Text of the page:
Heritage vegetables Vegetables

5 Varieties of Squash to Discover

In the land of squash, as in the land of men, you should never trust appearances. My favorite squashes look like they are straight out of the museum of horrors! And yet… what marvels! Bring on the warts, deformities and tints of deathly pallor. Long live weird…and delicious squashes!

Blue Hubbard: Frankenstein Squash

Blue Hubbard squash. Image: Jamain on Wikimedia Commons

This one looks like the mythical monster with its stretched extremities and its bumpy flesh, of an uncertain verdigris. It is the favorite of many gardeners, namely because of its very long shelf life. Of all the squashes saved for winter, this is the very last to be plunged into the cauldrons. Beneath its hideous beastly exterior, hides a bright orange flesh with a slight taste of nutmeg. A delight for the discerning palate of expert squash tasters.

Legend has it that this squash made the crossing by boat between the West Indies and Massachusetts in 1854. A certain Miss Hubbard was involved in the adventure, but her contribution remains unclear.

It’s a huge squash that can weigh up to 40 pounds, but usually in the garden it’ll stick to half that weight. Mature fruits can be obtained after 110 days of cultivation.

Turk’s Turban: the Falsely Grafted

Turk’s Turban squash. Image: National Garden Bureau.

At first glance, one could easily be led to believe that this squash is actually two different squashes grafted together in their center, as would be the small grafted cactus (Gymnocalycium spp.). But it’s not.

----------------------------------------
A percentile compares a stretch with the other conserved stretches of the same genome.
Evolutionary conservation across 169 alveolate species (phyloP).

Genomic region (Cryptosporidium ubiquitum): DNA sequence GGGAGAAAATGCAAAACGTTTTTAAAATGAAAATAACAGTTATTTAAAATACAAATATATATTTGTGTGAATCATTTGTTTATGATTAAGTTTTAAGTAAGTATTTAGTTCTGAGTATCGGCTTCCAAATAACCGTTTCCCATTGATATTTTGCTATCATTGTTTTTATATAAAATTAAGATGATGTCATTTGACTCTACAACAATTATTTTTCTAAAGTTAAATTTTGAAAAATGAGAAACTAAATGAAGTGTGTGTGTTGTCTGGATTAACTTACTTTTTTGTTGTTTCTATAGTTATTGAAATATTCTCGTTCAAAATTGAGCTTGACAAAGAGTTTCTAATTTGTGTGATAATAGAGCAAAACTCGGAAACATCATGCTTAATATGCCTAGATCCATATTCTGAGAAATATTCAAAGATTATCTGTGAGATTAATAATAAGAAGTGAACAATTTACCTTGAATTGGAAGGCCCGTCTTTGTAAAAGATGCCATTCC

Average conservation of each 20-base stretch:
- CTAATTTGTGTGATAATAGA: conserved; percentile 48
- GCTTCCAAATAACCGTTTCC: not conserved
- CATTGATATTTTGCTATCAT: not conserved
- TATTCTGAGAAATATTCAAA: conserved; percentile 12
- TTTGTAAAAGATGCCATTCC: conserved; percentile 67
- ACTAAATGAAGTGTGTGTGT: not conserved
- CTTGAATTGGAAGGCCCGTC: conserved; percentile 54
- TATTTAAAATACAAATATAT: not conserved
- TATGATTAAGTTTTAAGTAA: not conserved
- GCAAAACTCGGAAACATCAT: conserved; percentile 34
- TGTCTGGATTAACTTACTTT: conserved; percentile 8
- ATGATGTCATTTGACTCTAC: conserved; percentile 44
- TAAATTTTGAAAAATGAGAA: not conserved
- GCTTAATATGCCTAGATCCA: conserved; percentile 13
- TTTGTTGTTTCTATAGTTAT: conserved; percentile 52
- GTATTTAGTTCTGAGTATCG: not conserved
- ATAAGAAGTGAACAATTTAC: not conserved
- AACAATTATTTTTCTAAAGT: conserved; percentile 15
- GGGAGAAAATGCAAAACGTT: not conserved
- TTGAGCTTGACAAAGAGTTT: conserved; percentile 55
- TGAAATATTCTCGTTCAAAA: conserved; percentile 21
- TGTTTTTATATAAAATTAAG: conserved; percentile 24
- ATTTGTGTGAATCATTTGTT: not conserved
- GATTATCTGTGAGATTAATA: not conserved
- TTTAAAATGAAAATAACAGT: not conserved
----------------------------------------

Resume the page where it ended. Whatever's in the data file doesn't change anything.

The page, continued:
It’s also called Aladdin’s turban or the Iroquois pumpkin. We can trace the origins of the Turk’s Turban to the West Indies, around the beginning of the 17th century. After transplanting to the garden, wait 95 days before harvesting. This makes it a good strain for more northern climates. Its orange flesh is slightly sweet. Because the skin is thick, it can be hollowed out to serve soup in it. It’s not uncommon to find it in major grocery stores.

North Georgia Candy Roaster: An Orange Banana?

North Georgia Candy Roaster squash. Image: Veseys Seeds.

I initially wanted to praise the merits of the ‘Pink Banana’ squash, because you don’t see a pink banana every day! But I chose one of its close cousin, the ‘Candy Roaster’ which is similar to it in every way, except for the little green star that ends the fruit.

It is also an excellent storage squash. Depending on the seed source, it’s sometimes smaller in size than ‘Pink Banana’, at other times, just as big. This heirloom variety is grown by the Cherokee Nation and is believed to be a descendant of the ‘Pink Banana’ squash. As its name suggests, it’s a good squash to roast in the oven.

Marina Di Chioggia: the Bumpy One

Marina di Chioggia suqash. Image: Frerk Meyer on flickr.